A user on the MachEClub forum discovered that on May 16, 2018, Ford applied to patent a “Body-on-frame electric vehicle with [a] battery pack integral to [the] frame.” The diagrams included in the patent application change show a divergence from the typical skateboard EV chassis we’ve seen in the past, instead retaining a key component of traditional pickup truck ladder-frame chassis.
The new EV paradigm is to place a single, consolidated battery pack between a vehicle’s frame rails and the front and rear axles. Rivian uses this method for its R1T pickup and R1S SUV. In the Ford patent, the EV chassis retains a pickup’s cross-members and divides a monolithic battery pack into a series of battery modules. As worded in the patent, “The plurality of power storage modules are disposed within a plurality of the compartments” created by the cross-members. The battery packs would be supported by a plate underneath that’s welded or bolted to the frame rails.
One of the drawings shows as many as five cross-members housing four “power storage units” between the rails, and that doesn’t include other cross-members used to support additional components. The ladder chassis in the current F-150, for instance, counts eight cross-members.
According to the application, this build process pays off in several ways. The huge weight of a single, large battery pack increases shear stress on a frame, alleviated by designing a heavier, stronger frame that can cope. Ford’s patent request says the “The added shear strength and structural stiffness provided by the bottom plate and center cross members can also permit the gauge or wall thickness of the left and right frame rails to be reduced from that of a typical body-on-frame vehicle.” While that would mean a lighter, less expensive set of rails, it appears to us that the metal saved in the rails is simply being moved to the metal used for the supporting plate.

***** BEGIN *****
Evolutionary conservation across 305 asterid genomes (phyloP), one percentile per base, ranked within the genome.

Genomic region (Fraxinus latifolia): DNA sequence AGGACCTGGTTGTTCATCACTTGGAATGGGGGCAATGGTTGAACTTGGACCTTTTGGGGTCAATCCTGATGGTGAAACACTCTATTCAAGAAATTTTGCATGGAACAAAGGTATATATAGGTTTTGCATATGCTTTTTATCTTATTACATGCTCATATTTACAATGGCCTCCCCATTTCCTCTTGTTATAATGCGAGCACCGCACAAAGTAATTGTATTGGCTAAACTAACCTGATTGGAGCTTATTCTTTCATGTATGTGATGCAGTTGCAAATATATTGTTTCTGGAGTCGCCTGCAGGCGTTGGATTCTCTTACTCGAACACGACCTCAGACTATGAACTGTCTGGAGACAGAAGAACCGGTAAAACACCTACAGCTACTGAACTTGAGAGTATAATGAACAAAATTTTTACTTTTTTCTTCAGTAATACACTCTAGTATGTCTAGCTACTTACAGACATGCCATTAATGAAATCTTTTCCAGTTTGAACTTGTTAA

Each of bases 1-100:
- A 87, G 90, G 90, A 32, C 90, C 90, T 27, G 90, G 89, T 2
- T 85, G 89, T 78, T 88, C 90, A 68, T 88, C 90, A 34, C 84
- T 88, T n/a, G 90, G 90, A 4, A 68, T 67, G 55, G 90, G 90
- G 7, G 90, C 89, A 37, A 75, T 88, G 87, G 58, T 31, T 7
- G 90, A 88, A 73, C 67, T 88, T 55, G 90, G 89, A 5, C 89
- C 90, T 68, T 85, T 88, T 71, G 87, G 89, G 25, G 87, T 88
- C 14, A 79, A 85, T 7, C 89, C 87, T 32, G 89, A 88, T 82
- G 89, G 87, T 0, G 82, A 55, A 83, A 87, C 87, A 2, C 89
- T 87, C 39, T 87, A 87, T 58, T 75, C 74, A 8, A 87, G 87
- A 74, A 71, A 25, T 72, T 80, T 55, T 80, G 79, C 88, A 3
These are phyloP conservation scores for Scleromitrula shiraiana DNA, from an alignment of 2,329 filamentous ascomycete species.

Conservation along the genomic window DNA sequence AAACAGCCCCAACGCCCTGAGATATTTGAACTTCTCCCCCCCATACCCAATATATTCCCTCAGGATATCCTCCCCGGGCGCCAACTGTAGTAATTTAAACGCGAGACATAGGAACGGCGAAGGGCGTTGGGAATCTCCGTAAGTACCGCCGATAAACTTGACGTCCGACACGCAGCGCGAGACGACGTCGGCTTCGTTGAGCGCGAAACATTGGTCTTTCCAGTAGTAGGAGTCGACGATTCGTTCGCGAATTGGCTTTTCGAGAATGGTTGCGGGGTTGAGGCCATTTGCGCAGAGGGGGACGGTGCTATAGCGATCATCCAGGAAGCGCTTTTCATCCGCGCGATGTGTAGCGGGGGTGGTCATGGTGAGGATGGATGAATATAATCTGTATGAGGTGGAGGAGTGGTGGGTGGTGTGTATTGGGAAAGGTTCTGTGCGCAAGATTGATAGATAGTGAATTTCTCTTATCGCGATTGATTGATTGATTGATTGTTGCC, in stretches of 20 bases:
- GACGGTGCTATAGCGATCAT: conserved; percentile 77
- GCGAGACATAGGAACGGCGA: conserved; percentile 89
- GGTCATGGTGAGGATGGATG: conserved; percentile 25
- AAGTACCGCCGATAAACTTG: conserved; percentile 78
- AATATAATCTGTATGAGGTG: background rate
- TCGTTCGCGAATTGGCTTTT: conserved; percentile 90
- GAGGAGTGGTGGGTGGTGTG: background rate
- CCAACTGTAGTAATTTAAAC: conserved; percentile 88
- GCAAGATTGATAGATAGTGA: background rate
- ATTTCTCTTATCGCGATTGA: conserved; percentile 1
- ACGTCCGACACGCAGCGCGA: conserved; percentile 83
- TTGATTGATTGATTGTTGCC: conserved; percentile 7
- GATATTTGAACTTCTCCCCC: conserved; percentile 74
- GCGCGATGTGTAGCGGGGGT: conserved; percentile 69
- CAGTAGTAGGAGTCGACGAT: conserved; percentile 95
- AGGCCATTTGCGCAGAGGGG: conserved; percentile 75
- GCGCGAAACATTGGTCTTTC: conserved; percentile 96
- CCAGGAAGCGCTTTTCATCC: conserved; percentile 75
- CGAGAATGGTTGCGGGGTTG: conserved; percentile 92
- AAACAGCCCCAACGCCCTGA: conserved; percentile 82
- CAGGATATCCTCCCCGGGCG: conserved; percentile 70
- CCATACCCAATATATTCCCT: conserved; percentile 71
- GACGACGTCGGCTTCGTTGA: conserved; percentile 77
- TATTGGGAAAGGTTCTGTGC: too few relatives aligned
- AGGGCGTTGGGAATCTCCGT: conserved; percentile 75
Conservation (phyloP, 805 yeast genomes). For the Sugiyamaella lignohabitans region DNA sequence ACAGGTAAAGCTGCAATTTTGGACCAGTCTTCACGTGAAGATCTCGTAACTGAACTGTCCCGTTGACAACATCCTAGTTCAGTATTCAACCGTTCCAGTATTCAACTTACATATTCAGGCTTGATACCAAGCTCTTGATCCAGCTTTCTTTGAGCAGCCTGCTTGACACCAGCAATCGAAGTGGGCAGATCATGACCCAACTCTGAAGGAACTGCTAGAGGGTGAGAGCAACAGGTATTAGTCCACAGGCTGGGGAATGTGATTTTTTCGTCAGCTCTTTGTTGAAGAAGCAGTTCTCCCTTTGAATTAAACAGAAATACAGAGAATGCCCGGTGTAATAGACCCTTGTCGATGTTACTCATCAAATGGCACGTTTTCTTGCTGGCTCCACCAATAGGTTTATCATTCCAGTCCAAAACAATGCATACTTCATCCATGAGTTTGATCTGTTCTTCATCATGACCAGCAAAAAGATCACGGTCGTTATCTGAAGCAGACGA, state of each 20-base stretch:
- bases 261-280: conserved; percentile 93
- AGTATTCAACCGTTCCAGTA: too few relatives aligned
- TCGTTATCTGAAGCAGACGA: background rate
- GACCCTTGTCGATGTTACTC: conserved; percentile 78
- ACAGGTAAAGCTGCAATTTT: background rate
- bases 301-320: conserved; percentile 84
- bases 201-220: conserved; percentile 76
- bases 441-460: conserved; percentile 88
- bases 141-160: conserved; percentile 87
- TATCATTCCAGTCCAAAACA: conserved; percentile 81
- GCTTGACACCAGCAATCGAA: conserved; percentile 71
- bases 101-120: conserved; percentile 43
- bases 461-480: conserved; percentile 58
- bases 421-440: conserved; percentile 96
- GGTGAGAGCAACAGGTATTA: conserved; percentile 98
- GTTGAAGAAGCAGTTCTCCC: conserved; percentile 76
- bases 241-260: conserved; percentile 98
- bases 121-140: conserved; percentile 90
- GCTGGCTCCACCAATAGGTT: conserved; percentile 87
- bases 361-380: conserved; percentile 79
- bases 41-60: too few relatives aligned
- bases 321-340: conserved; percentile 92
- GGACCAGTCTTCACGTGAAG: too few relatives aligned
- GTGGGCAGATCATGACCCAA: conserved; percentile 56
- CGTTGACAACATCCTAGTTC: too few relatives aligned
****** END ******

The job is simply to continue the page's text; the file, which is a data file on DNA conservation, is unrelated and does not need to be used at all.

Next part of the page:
The automaker says NVH could improve with this setup, since it does away with the large container – the independent, rectangular structure housing the battery and ancillaries – slotted in between frame rails. The patent app claims “The connections between the battery assembly and the separate vehicle frame can provide pathways for noise, vibration, and harshness” with a monolithic battery, whereas with discrete modules, “the stiffness added by the bottom plate and center cross-members… provide reduced noise, vibration, and harshness.”
Without doubt, having more freedom with battery placement thanks to smaller packs would provide more manipulation of balance, and individual packs could make it easier to address battery issues.
The drawings show two electric motors placed ahead of the front cross-member and behind the rear cross-member. The text describes the ability to switch from two-wheel-drive to four-wheel-drive in the two-motor setup, as well as the ability to use four e-motors.
The patent application was filed 15 months before Ford invested in Rivian. It doesn’t mention the battery-electric F-150, so we can’t know if this is the kind of chassis to expect when the EV pickup shows in a few years, but it wouldn’t be surprising if so, seeing as how it provides a transitional step in manufacturing and design from the techniques Ford’s employed for decades.